Matt RaibleMatt Raible is a Web Developer and Java Champion. Connect with him on LinkedIn.

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Over 10 years ago, I wrote my first blog post. Since then, I've authored books, had kids, traveled the world, found Trish and blogged about it all.

Why the bias against JSF?

In my last post about InfoQ's Top 20 Web Frameworks for the JVM, I received a thought-provoking comment from henk53:

There is one little thing that does bother me in those presentations, and that's your fairly obvious bias against JSF.
If you are presenting yourself as, more or less, an authority on comparing web frameworks, then having a fairly obvious biased against one of them is just peculiar. I, all of my team, and various clients distrust your ranking of JSF. We do look at your data if the choice is between other frameworks, but as soon as JSF comes into the picture we just look elsewhere.

I'm not really sure where this bias comes from. Yes, JSF 1.0 sucked and 1.2 was only marginally better, but 2.0 is really cool and productive and there are SUPERB component and utility libraries now like PrimeFaces and OmniFaces. As a researcher of this topic I think you should keep up the date and not stick to some old grudge.

This is true, I am biased against JSF. It all started with my first JSF experience back in August 2004. If you remember correctly, 2004 was a big year: JSF 1.0, Spring 1.0 and Flex 1.0 were all released. The "AJAX" term was coined in early 2005.

History of Web Frameworks

By 2007 and 2008, JSF still hadn't gotten any better. In late 2009, JSF 2.0 was released and I upgraded in March 2011. As you can see from the aforementioned post, I ran into quite a few issues upgrading. JSF was also the hardest one to get working with extension-less URLs.

Most of my issues with JSF come from having maintained an application built with it since 2004. If I were to start a new application without any legacy migration issues, I imagine it wouldn't be as difficult. However, if you compare it to Struts 2 and Spring MVC, I've had little-to-no issues upgrading those applications over the years.

Also, I'm not just biased against JSF, but most component-based web frameworks. Just ask the Tapestry and Wicket folks. They've felt my criticisms over the years. My reason for preferring request-based frameworks like Struts 2/Spring MVC and Grails/Play has been because I've never seen the appeal in component-based frameworks. Often I've found that their components are just widgets that you can get from any decent JavaScript framework. And chances are that JavaScript framework can work with any web framework. Also, I've worked on a lot of high-traffic web applications that require statelessness for scalability.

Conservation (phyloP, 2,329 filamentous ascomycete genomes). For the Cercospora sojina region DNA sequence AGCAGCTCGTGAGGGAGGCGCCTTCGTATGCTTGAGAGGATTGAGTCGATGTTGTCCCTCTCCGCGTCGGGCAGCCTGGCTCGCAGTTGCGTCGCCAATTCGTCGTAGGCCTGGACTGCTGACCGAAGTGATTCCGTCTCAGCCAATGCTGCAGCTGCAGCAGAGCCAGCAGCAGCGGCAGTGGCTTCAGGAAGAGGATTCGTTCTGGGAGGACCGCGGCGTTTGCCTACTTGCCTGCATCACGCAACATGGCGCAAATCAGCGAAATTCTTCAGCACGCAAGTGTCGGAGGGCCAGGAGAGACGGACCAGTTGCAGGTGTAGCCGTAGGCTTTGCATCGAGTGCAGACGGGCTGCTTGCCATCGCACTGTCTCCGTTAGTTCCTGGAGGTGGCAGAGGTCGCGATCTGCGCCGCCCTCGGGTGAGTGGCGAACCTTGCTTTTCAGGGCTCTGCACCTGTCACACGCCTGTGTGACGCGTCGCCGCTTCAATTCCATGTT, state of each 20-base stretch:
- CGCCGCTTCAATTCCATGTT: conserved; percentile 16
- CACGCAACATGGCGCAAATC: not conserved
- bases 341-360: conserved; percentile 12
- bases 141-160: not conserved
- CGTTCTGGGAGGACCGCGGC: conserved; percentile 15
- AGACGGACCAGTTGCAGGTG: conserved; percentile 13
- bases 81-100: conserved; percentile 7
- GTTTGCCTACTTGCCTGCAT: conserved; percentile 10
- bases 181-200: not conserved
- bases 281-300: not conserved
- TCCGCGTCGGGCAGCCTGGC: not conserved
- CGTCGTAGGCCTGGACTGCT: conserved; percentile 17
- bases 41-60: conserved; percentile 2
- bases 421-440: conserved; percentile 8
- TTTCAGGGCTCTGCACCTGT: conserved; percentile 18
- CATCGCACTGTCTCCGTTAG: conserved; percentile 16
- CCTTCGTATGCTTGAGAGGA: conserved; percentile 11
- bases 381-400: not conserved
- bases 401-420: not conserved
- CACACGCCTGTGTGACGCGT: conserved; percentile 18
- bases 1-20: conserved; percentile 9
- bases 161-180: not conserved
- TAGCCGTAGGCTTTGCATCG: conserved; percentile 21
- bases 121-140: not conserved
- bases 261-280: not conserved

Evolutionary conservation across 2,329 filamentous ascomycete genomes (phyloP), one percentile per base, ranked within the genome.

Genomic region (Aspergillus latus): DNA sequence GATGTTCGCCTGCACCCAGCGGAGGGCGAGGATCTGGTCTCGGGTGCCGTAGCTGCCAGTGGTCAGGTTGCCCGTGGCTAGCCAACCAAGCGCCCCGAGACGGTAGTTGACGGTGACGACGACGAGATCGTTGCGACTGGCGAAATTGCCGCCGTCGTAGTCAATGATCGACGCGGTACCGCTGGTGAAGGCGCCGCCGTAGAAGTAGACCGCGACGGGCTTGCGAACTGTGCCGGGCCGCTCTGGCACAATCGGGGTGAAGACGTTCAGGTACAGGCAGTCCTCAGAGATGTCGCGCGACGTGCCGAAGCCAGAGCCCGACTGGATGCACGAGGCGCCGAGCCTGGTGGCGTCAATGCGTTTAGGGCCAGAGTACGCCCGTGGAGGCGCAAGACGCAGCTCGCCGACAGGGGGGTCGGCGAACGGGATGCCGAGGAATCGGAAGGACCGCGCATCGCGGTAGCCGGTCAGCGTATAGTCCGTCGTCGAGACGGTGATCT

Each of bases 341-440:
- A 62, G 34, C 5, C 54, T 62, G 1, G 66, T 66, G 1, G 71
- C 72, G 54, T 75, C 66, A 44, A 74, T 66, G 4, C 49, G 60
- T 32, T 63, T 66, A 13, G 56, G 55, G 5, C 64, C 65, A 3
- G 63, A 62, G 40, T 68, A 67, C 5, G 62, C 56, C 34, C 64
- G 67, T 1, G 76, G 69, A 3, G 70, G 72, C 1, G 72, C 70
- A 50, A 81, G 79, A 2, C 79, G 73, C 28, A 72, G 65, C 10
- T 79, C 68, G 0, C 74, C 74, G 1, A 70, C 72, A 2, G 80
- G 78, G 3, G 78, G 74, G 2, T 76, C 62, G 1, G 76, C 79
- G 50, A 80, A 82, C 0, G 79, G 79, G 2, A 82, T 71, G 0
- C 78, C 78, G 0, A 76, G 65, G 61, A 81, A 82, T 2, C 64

I see the value in component-based frameworks, I just don't think components should be authored on the server-side. Most of the Java-based component frameworks require 2+ files for components (one for the component, one for the view, possibly one for the config). I love GWT's component concept in that you can just extract a class and re-use it. With JS frameworks, you can often just include a script. These days, when I think of good component-based frameworks, I think of jQuery UI and Twitter Bootstrap.

All that being said, there's a lot of folks praising JSF 2 (and PrimeFaces moreso). That's why I'll be integrating it (or merging your pull request) into the 2.3 release of AppFuse. Since PrimeFaces contains a Bootstrap theme, I hope this is a pleasant experience and my overall opinion of JSF improves.

In other component-based frameworks in AppFuse news, Tapestry 5 has gotten really fast in the last year. I imagine this is because we have a Tapestry expert, Serge Eby, working on it. And we're planning on adding Wicket in the 2.3 release.

So even though I prefer request-based frameworks with REST support and Bootstrap, that doesn't mean everyone does. I'll do my best to be less-biased in the future. However, please remember that my view on web frameworks is as a developer, not an analyst. And aren't developers supposed to be opinionated? ;)